"Son of the Revolution"
Liang Heng and Judith Shapiro's "Son of the Revolution" is a comprehensive story of Liang Heng's life on growing up during the chaotic times of the Chinese revolution. The purpose of this novel was to depict the horrors and hardships of life during the revolution period in china during Mao Zedong's reign. In the beginning of the book, the author portrays that news and ideologies always stated that the government was working for the good of the people of the country. However, as the book unfolds the author reveals that the government is actually exploiting the people through misuse of people's trust. The book also provides insights into the Chinese life during the period of 1954-1978. This 24 year period saw major political movement and aspects of Mao Zedong's thoughts and its influence on people. The personal effects of these historical movements coincide directly with the Liang family providing stirring details through the eyes of a person that went through the actual horrific events. This essay will focus on some historical central issues of the book from the period when the first campaign against rightist occurred in 1957 to the "Great Proletarian Cultural Revolution" in 1966. The role of family, influence of relationships in marriage and divorce, the power of Mao Thought, and the major political reforms that took place in the period depicted in the novel will be discussed.
The lack of structure in Liang Heng's family was apparent throughout the story. Political turmoil, loyalty to parties, the reforms, and escapism from political turmoil tore the family apart. During the time of the "Hundred Flowers Campaign", in 1957, Mao Zedong and his party urged intellectuals to speak out and criticize the party's drawbacks. Liang Heng's mother was one of the people involved in criticizing the party and criticized her bosses for elitism and abuse of power. Eventually, the campaign turned into an "Anti-Rightist Movement" and Heng's mother was called a counter-revolutionary and branded a rightist and was sent to the countryside, being able to return home only once a month to see her children. The custom in china in such events was that the whole family would be considered guilty, even if just one person in the family committed a crime. Once branded [a rightist], the family would not be able to join any form of parties and when children come of age to go to school files would be open against them just because one member of the family was a rightist or committed some sort of other crimes. Going to college, finding a decent job, or husband and wives were other issues that would be difficult to overcome. Because of his mothers' involvement as a rightist, the Liang family endured endless criticism and was detested on the social level as well as the political level. As a rightist, there were various strategies that one could follow in order to "save" themselves. The first one is trying to prove to the political officials that they had been reformed. One way of gaining the officials trust or showing that they had been reformed was to report on others, so friendship was an impossible thing as everyone was watching everyone closely for a chance to catch someone making a blunder and quickly report to the officials to gain their trust. Another strategy to get out of being labeled a rightist was to write constant "Thought Reports" about oneself and confess their crimes regretfully, which Liang Heng's mother did. The third strategy to freedom was hard work. For three long years, Liang Heng's mother carried pounds of rocks on her back and at the end of three long years when she could carry more than 100 pounds of rock on her back, she was told that she was no longer a rightist any more and could go home. Even then, Heng's father raised the question of divorce and decided that they were all doomed to scorns for the rest of their lives unless he broke off with his wife completely.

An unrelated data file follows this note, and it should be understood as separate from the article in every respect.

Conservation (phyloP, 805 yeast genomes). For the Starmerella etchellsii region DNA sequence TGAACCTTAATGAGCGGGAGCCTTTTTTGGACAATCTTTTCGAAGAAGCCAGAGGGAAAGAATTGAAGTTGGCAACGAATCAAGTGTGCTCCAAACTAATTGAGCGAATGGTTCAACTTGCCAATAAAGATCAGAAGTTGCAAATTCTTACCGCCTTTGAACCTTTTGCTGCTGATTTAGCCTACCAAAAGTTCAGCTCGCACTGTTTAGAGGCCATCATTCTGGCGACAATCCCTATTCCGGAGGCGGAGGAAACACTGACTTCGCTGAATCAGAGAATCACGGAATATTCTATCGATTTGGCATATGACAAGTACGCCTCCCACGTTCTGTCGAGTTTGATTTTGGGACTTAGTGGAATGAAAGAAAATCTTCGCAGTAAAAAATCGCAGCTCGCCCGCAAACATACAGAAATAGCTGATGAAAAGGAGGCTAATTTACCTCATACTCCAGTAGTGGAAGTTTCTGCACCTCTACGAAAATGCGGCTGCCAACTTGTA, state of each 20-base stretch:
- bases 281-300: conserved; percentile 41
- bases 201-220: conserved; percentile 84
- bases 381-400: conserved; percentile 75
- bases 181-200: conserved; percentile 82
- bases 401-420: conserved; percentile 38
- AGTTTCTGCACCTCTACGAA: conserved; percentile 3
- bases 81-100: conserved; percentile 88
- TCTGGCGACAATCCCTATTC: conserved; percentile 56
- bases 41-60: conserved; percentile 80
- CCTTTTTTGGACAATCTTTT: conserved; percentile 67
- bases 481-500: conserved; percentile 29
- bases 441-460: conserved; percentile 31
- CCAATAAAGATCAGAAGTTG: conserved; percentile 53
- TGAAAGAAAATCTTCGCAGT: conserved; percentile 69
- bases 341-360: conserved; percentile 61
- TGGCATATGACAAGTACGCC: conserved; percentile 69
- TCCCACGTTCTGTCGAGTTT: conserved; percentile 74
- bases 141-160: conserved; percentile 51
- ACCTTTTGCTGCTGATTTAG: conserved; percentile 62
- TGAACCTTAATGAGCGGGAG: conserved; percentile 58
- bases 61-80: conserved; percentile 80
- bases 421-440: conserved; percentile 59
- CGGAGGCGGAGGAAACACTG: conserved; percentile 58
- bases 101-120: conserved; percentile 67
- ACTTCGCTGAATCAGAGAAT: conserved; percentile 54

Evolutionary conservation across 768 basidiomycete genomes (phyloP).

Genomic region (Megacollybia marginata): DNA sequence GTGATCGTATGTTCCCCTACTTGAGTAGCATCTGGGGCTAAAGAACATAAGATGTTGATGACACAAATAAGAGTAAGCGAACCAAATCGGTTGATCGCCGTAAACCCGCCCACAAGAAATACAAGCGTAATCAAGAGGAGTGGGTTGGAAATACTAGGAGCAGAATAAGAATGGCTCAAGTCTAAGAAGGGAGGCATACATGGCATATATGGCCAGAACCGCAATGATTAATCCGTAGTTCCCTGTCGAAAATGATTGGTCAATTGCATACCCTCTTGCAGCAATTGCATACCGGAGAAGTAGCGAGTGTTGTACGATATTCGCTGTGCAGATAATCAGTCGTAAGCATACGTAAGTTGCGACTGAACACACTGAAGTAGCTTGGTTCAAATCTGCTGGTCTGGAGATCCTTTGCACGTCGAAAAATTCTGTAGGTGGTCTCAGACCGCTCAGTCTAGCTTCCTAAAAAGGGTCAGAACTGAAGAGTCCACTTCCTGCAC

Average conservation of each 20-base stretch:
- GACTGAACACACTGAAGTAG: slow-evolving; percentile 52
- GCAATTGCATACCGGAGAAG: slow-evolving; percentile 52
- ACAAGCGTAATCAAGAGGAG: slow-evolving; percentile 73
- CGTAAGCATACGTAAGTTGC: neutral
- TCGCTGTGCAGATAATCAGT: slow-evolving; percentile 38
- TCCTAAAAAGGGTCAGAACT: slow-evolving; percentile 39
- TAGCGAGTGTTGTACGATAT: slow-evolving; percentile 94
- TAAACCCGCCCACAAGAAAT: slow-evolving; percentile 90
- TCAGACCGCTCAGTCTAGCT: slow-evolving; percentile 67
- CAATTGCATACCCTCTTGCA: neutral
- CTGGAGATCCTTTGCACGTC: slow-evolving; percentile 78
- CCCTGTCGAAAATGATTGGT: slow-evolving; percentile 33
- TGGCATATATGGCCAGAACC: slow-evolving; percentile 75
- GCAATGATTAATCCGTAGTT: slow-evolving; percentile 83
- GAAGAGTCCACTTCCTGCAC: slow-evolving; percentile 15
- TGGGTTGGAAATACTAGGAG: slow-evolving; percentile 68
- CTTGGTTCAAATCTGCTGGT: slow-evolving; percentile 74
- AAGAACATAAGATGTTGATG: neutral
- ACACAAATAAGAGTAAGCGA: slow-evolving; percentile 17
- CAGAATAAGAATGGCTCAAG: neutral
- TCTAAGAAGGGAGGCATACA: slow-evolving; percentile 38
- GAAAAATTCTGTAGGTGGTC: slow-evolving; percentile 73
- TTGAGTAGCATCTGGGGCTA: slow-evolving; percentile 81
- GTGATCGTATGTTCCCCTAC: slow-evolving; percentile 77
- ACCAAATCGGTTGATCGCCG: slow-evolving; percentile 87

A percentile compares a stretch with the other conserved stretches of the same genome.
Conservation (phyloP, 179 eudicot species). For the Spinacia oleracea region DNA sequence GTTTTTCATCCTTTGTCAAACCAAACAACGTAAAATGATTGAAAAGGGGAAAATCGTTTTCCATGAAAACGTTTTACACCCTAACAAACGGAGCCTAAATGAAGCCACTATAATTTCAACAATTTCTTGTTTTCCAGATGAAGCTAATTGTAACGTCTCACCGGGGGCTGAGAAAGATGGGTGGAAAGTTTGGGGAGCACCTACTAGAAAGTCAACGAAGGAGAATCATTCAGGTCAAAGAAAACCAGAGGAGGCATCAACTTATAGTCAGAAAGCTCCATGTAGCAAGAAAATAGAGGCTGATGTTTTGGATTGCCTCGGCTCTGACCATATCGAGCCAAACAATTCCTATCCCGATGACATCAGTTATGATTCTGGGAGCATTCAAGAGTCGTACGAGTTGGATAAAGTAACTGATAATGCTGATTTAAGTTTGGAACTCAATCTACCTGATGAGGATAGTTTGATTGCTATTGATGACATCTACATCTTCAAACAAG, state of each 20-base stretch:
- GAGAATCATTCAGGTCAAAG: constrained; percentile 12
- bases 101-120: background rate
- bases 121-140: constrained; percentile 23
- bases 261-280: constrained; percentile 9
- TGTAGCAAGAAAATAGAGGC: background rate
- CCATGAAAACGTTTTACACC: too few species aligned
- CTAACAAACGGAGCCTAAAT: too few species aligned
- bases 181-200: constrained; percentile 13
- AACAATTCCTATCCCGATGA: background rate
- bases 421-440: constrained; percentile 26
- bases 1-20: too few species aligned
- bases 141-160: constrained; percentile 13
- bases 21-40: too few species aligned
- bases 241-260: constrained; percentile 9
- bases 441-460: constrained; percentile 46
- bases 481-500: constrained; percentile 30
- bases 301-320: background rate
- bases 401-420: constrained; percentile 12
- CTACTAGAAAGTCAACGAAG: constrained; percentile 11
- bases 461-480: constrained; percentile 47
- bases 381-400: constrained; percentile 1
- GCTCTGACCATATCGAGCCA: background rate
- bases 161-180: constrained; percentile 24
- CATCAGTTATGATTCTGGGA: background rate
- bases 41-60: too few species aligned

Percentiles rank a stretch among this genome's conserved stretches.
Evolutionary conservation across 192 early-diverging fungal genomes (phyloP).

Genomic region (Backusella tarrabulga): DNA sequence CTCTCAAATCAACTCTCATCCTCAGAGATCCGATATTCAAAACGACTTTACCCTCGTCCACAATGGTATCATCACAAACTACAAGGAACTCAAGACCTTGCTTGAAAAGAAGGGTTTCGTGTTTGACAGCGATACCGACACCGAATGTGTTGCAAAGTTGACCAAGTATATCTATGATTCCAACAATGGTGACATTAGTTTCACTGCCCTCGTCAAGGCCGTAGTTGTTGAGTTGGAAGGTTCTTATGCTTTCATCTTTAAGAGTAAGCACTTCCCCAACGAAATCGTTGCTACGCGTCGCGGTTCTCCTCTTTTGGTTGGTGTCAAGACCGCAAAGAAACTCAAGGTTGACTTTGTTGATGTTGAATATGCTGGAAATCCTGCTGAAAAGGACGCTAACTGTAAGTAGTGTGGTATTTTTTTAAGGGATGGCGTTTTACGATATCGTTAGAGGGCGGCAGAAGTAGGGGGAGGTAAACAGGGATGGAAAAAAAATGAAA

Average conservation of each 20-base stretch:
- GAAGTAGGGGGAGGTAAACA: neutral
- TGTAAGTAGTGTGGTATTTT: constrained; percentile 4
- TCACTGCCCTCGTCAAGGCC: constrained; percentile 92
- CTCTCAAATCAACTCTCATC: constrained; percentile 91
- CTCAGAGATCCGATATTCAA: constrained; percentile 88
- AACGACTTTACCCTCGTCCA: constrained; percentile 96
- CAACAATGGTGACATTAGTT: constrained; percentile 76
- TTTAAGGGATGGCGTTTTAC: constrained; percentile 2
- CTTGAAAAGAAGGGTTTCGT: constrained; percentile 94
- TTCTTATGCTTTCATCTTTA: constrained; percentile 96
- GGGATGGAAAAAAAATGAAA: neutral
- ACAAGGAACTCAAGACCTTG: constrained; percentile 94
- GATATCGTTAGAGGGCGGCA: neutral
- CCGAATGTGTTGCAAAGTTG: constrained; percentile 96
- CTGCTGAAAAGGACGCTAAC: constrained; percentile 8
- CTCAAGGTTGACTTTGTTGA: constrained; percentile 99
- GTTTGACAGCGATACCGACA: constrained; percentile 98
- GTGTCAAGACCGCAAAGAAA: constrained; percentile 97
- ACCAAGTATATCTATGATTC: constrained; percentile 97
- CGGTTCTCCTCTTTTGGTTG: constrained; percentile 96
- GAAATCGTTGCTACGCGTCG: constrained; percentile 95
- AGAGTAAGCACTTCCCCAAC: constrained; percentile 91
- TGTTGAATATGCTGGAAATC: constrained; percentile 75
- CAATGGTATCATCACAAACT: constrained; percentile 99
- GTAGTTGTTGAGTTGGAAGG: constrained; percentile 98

Political and social status issues...
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